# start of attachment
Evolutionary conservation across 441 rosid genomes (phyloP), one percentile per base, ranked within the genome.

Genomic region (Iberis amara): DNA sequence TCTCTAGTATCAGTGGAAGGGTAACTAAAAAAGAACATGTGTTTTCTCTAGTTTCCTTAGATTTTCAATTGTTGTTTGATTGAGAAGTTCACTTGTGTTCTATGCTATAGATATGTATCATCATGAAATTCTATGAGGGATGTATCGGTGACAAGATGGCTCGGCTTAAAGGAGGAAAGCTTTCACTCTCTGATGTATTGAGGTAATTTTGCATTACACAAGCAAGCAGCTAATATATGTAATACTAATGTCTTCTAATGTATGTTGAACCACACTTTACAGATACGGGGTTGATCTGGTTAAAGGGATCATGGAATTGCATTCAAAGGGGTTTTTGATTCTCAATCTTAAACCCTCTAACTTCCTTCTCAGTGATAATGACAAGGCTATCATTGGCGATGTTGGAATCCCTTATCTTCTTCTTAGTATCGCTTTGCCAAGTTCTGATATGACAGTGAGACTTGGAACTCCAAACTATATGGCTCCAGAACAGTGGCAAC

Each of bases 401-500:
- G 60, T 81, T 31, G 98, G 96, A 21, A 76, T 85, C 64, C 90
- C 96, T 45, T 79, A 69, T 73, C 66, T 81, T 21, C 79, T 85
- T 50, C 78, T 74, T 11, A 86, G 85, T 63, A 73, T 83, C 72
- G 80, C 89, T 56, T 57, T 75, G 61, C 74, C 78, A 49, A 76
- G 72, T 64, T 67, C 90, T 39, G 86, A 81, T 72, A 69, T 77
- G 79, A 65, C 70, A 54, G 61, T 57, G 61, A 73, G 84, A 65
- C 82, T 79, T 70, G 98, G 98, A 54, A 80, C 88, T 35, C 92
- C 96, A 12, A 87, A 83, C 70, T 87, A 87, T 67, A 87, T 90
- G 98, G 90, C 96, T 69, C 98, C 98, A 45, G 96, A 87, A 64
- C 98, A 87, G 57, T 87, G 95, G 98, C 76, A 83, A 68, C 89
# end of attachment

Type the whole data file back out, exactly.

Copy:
Evolutionary conservation across 441 rosid genomes (phyloP), one percentile per base, ranked within the genome.

Genomic region (Iberis amara): DNA sequence TCTCTAGTATCAGTGGAAGGGTAACTAAAAAAGAACATGTGTTTTCTCTAGTTTCCTTAGATTTTCAATTGTTGTTTGATTGAGAAGTTCACTTGTGTTCTATGCTATAGATATGTATCATCATGAAATTCTATGAGGGATGTATCGGTGACAAGATGGCTCGGCTTAAAGGAGGAAAGCTTTCACTCTCTGATGTATTGAGGTAATTTTGCATTACACAAGCAAGCAGCTAATATATGTAATACTAATGTCTTCTAATGTATGTTGAACCACACTTTACAGATACGGGGTTGATCTGGTTAAAGGGATCATGGAATTGCATTCAAAGGGGTTTTTGATTCTCAATCTTAAACCCTCTAACTTCCTTCTCAGTGATAATGACAAGGCTATCATTGGCGATGTTGGAATCCCTTATCTTCTTCTTAGTATCGCTTTGCCAAGTTCTGATATGACAGTGAGACTTGGAACTCCAAACTATATGGCTCCAGAACAGTGGCAAC

Each of bases 401-500:
- G 60, T 81, T 31, G 98, G 96, A 21, A 76, T 85, C 64, C 90
- C 96, T 45, T 79, A 69, T 73, C 66, T 81, T 21, C 79, T 85
- T 50, C 78, T 74, T 11, A 86, G 85, T 63, A 73, T 83, C 72
- G 80, C 89, T 56, T 57, T 75, G 61, C 74, C 78, A 49, A 76
- G 72, T 64, T 67, C 90, T 39, G 86, A 81, T 72, A 69, T 77
- G 79, A 65, C 70, A 54, G 61, T 57, G 61, A 73, G 84, A 65
- C 82, T 79, T 70, G 98, G 98, A 54, A 80, C 88, T 35, C 92
- C 96, A 12, A 87, A 83, C 70, T 87, A 87, T 67, A 87, T 90
- G 98, G 90, C 96, T 69, C 98, C 98, A 45, G 96, A 87, A 64
- C 98, A 87, G 57, T 87, G 95, G 98, C 76, A 83, A 68, C 89